for each word of the at least one first word, for each of the at least one second set, determining one of the at least one second word having the greatest word-word similarity for the each word of the at least one first word, and
for each of the at least one second set, based on the greatest word-word similarity for each word of the at least one first word, determining the set-set similarity between the first set and each of the at least one second set.
32. The method of claim 25, wherein providing includes:
providing data associated with the second set having the greatest set-set similarity for the fist set from the database to the client.
33. The method of claim 25, wherein each of the definition weights is based on at least one of: a type and a degree of relationship between a word and a definition class.
Description
RELATED APPLICATIONS

The present application is related to, and claims the benefit of priority from, the following commonly-owned U.S. provisional patent application(s), the disclosures of which are hereby incorporated by reference in their entirety, including any incorporations-by-reference, appendices, or attachments thereof, for all purposes:

Ser. No. 60/212,304, filed on Jun. 17, 2000 and entitled SYSTEM AND METHODS FOR INFORMATION RETRIEVAL USING SPEECH- AND NATURAL LANGUAGE-BASED QUERIES; and

Ser. No. 60/212,486, filed on Jun. 16, 2000 and entitled SYSTEM AND METHODS FOR INFORMATION RETRIEVAL USING SPEECH- AND NATURAL LANGUAGE-BASED QUERIES.

The present application is also related to the following commonly-owned U.S. patent appllcation, the disclosure of which is hereby incorporated by reference in its entirety, including any incorporations-by-reference, appendices, or attachments hereof, for all purposes:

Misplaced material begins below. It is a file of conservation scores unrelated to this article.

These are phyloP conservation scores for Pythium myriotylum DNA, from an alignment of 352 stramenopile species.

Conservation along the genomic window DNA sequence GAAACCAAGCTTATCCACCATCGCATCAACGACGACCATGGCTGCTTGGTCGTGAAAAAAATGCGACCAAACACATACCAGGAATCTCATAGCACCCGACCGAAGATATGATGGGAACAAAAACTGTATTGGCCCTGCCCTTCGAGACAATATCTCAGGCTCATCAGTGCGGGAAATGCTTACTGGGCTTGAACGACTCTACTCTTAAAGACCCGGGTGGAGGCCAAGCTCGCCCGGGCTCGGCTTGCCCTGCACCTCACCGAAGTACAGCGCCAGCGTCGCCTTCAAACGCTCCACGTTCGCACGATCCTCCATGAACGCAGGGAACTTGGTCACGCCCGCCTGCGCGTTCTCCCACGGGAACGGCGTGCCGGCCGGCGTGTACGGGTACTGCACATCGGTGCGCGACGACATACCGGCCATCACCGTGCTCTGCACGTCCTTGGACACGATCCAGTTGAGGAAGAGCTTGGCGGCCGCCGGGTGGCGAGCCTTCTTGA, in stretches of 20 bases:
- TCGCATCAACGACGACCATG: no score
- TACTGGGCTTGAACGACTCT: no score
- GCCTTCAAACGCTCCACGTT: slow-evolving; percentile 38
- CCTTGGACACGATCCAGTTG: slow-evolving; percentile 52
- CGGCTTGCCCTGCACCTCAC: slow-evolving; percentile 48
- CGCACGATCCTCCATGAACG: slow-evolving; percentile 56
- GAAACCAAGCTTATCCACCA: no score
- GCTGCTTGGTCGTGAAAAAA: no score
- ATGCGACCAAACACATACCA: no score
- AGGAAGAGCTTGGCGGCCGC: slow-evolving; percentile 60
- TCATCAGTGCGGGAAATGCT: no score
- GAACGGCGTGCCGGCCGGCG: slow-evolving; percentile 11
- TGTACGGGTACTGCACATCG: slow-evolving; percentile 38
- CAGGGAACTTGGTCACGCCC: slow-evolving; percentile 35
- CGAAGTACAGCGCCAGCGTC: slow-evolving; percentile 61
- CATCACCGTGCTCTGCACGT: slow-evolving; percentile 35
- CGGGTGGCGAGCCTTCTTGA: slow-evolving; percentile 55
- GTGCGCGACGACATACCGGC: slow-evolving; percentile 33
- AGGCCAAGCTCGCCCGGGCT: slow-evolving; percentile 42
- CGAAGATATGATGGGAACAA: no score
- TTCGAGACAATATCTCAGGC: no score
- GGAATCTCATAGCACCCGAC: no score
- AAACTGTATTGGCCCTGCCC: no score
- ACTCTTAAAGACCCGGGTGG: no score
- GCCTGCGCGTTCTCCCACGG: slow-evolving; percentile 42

Ser. No. 09/613,849, filed on Jul. 11, 2000 and entitled System and Methods for Document Retrieval Using Natural Language-Based Queries.

COPYRIGHT NOTICE

A portion of the disclosure of this patent document contains material which is subject to copyright protection. The copyright owner has no objection to the facsimile reproduction by anyone of the patent document or the patent disclosure as it appears in the Patent and Trademark Office patent file or records, but otherwise reserves all copyright rights whatsoever.

BACKGROUND OF THE INVENTION

The present invention relates to automatic processing of human language. More especially, the present invention relates to systems and methods for automatically determining the semantic similarity of different sentences to one another.

Consider a sentence-matching machine that can accept an input sentence of human language (for example, a sentence of Chinese-language text) and then automatically find one or more sentences, from a database of sentences, that most closely match the input sentence in some sense. Such a sentence-matching machine would be useful. A lighthearted example of a desired use for a sentence-matching machine is as follows. A person expresses an interesting thought in a sentence and then inputs that sentence into the sentence-matching machine. The person wishes the machine to compare the sentence with sentences from a book of famous quotations to see if anyone famous has previously expressed the same or similar thought before in a sentence quoted in the book.

Certain types of sentence-matching machines do exist. Unfortunately, the conventional sentence-matching machine is not well suited to perform the task sought by the person in the above-mentioned example. The reason is that different people, or even the same person on different occasions, are likely to express any given idea using different sets of words. The conventional sentence-matching machine, would not be good at recognizing semantically similar sentences if sufficiently non-overlapping sets of words are used in the sentences.